We therefore need a fixed timeline to bring ODA back to 0.7%. The established fiscal tests can still work as a guardrail but should not act as barrier. This new commitment could also provide a platform to make a new credible ask for private funders to align their agendas to support countries in need and contribute to fulfilling the UN’s Sustainable Development Goals.

The role of philanthropy

Philanthropy plays a crucial role in addressing the global challenges we face by committing resources and funding innovative approaches to solving global issues. But even mega donors like the Gates Foundation have pointed out that individual philanthropy is not a match for government aid from high- income countries.

The UK aid budget needs to be robust to tackle the growing problems around the world, but the Government can play a role to incentivise philanthropy and unlock its potential. Through its convening power, recognising complementary efforts and offering partnerships to leverage resources, Government can tap into global efforts and connect them with national aid agendas and mobilise stakeholders. Blueprints for this already exist.

Take for example the SDG Philanthropy Platform led by the UN Development Programme and WINGS. It provides a forum for ‘match-making’ between interested partners for multi-stakeholder partnerships to mobilise resources towards the SDGs. Blended finance options can also use

development finance with philanthropic funds to mobilise private capital flows to emerging and frontier markets. The UK is already partnering on UNDP Sustainable Finance Hub to resolve bottlenecks that prevent private funds from being deployed to address the SDGs. Philanthropy can play various roles in here: reducing risks, providing incentives for private finance to come on board, or providing technical assistance.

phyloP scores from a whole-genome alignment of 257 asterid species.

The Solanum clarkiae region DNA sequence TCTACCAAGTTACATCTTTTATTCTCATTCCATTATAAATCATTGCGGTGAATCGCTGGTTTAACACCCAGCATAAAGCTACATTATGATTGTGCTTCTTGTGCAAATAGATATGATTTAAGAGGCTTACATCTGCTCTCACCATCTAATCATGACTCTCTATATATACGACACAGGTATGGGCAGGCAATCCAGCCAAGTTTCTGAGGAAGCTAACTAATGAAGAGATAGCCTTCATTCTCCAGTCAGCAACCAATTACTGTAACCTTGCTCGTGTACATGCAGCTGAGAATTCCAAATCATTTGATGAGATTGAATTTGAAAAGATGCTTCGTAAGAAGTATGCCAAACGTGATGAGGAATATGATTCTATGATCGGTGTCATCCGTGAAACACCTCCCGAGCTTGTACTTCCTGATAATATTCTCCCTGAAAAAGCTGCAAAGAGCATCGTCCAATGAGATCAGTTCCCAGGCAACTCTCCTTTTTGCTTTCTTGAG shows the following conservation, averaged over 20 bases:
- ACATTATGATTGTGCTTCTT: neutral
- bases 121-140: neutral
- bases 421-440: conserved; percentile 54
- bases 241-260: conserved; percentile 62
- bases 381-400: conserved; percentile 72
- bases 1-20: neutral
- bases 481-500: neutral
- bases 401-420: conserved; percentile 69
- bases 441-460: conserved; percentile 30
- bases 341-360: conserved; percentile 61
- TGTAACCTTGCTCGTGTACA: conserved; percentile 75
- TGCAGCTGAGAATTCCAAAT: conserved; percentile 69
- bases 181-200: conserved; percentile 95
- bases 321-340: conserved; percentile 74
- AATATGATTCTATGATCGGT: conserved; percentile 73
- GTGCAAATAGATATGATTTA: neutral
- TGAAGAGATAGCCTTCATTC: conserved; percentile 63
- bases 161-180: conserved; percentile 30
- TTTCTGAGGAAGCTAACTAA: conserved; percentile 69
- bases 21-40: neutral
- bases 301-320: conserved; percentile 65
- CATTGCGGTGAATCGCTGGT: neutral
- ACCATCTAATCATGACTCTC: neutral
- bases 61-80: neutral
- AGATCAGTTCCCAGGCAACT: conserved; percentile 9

The regulatory framework could also be made easier and more transparent for donors who want to give across borders from the UK. The current complex sets of rules and requirements can be especially burdensome for repeat donations. Introducing a UK-style framework inspired by the US process of ‘equivalency determination’ - which requires the receiving foreign charity to be of equivalent status - could provide another regulatory tool to ease cross-border giving.

Historically, the UK has been influential in setting the global aid agenda, including the 2030 Agenda for Sustainable Development and 17 Sustainable Development Goals. In fact, the UK pushed for commitments on gender equality, peace and security. The UN’s new Common Agenda  sets out a plan of action for improved global cooperation to accelerate towards the achievement of the SDGs. One of the commitments made is to Leave No One Behind, which the UK was instrumental in developing.

Government can, and should, reconnect with this legacy. It can reaffirm its commitment by getting aid back on track and bring stakeholders, including philanthropy, together to create projects which are strategic, mutually beneficial and aligned in outcomes across sectors.

Community charity

Stay connected and informed

Receive our charity newsletter

Subscribe to receive email updates with latest news, funding and financing resources.

Sign up now